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Election Law @ Moritz

Election Law @ Moritz


Information & Analysis

Hurricane Sandy and Election Day

With Hurricane Sandy expected to make landfall along the Mid-Atlantic Coast later today, many are wondering how this year’s election may be affected by this “perfect storm,” including even whether the Presidential election could be postponed. Although at this point it is simply too early to predict with any confidence how widespread any power outages will be or how other weather-related damage might affect voting on November 6, it may be helpful to identify key features of the laws concerning Election Day.

First, with respect to a Presidential election, the U.S. Constitution provides that Congress “may determine the time of [choosing] the Electors, and the Day on which they shall give their Votes; which Day shall be the same throughout the United States.”

Pursuant to this Constitutional authority, Congress in turn has set Election Day by federal statute. This statute, 3 U.S.C. section 1, provides that: “The electors of President and Vice President shall be appointed, in each State, on the Tuesday next after the first Monday in November, in every fourth year....“ This year, that Tuesday is November 6.

The next section of this federal statute, 3 U.S.C. section 2, provides that: “Whenever any State has held an election for the purpose of choosing electors, and has failed to make a choice on the day prescribed by law, the electors may be appointed on a subsequent day in such a manner as the legislature of such State may direct.”

This is the basic federal constitutional and statutory law framework undergirding the question of postponing a Presidential election. Congress itself thus clearly has the authority to change the date for the Presidential election. But at this late date, a Congress on recess likely will not have the opportunity to do so, even should it wish to. And any congressional change would by its own terms only change Election Day for federal races, and not for any of the state and local races also being held at the same time. So absent corresponding state changes in all fifty states – a very difficult task at this point – congressional action alone likely would introduce additional problems and complexities for administering this election.

Individual states, however, do have some flexibility to deal with emergencies. New York City postponed a municipal election already underway when the September 11 attacks occurred, for instance. But the exact contours of this flexibility are unclear, precisely because it is not routinely exercised and in many states is not clearly spelled out.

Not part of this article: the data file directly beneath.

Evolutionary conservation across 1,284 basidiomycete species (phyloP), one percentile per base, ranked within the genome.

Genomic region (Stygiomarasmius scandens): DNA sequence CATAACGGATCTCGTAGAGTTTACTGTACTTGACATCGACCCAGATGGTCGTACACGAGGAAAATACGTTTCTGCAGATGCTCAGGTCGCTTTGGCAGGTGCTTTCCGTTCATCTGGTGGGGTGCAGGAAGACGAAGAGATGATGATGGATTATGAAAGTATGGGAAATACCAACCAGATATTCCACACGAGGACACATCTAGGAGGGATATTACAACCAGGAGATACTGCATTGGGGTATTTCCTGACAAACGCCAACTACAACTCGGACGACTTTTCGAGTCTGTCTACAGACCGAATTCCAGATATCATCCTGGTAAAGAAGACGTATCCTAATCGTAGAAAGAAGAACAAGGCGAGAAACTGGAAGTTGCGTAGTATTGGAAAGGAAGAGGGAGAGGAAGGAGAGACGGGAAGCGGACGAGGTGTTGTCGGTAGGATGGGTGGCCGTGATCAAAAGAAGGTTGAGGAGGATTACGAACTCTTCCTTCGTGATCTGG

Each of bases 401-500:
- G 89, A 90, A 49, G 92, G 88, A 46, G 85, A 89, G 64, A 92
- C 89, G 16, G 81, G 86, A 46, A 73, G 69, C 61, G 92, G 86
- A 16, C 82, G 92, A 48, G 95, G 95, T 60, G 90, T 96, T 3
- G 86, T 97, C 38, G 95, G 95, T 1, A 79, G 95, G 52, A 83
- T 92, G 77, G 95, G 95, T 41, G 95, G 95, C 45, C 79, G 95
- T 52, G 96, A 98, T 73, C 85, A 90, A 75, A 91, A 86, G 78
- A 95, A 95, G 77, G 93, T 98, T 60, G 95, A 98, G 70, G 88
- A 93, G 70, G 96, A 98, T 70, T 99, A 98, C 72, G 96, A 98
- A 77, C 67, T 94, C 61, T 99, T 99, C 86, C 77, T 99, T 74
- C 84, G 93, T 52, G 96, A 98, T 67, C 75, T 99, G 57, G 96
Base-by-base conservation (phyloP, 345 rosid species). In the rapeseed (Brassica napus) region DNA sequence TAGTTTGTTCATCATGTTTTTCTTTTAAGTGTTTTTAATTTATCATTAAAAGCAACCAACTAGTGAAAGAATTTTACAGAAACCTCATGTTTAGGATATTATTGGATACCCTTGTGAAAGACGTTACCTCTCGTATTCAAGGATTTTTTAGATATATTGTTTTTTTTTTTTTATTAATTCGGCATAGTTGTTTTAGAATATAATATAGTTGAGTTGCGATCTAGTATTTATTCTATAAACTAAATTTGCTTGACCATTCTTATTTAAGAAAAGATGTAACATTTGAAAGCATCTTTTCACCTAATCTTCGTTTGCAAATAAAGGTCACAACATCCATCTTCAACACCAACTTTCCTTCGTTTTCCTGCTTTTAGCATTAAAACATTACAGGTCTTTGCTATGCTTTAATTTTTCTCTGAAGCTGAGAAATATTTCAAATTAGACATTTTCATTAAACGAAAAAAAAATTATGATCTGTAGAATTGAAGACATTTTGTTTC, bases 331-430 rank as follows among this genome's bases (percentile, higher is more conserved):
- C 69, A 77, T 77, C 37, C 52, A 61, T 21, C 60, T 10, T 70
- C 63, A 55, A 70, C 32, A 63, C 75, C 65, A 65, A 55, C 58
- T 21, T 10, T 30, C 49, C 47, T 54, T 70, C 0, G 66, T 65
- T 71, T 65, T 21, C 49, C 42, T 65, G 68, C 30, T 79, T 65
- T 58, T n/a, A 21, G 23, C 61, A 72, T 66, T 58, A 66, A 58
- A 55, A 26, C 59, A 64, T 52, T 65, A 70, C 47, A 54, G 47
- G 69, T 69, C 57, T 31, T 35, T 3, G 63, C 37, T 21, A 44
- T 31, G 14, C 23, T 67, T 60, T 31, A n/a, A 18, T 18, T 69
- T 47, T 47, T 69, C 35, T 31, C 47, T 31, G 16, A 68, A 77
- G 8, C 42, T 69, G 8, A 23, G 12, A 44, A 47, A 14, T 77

Depending on whether Hurricane Sandy’s effects actually warrant it, a particular state might decide to keep its polls open longer than originally scheduled, or make any number of other adjustments to polling locations and processes being used on November 6. It bears note, however, that under the terms of the Help America Vote Act (42 U.S.C. section 15482(c)), any extension of voting hours that occurs within 10 days of the scheduled election will necessitate the use of provisional ballots for all voters not already waiting at the polls at the normal closing time. We are already within the 10-day period that prohibits extending voting hours without requiring provisional ballots.

The more difficult question is whether a state can postpone its entire federal election to deal with an emergency. If the Constitutional language quoted above were construed to require that all fifty states and the District of Columbia select their Presidential Electors on the same uniform day, rather than just that the Electors themselves cast their votes on the same day, then a state could not validly take unilateral emergency action to postpone its election. But the better reading is that the Constitution does not require that all states hold their selection of Presidential Electors on the same day.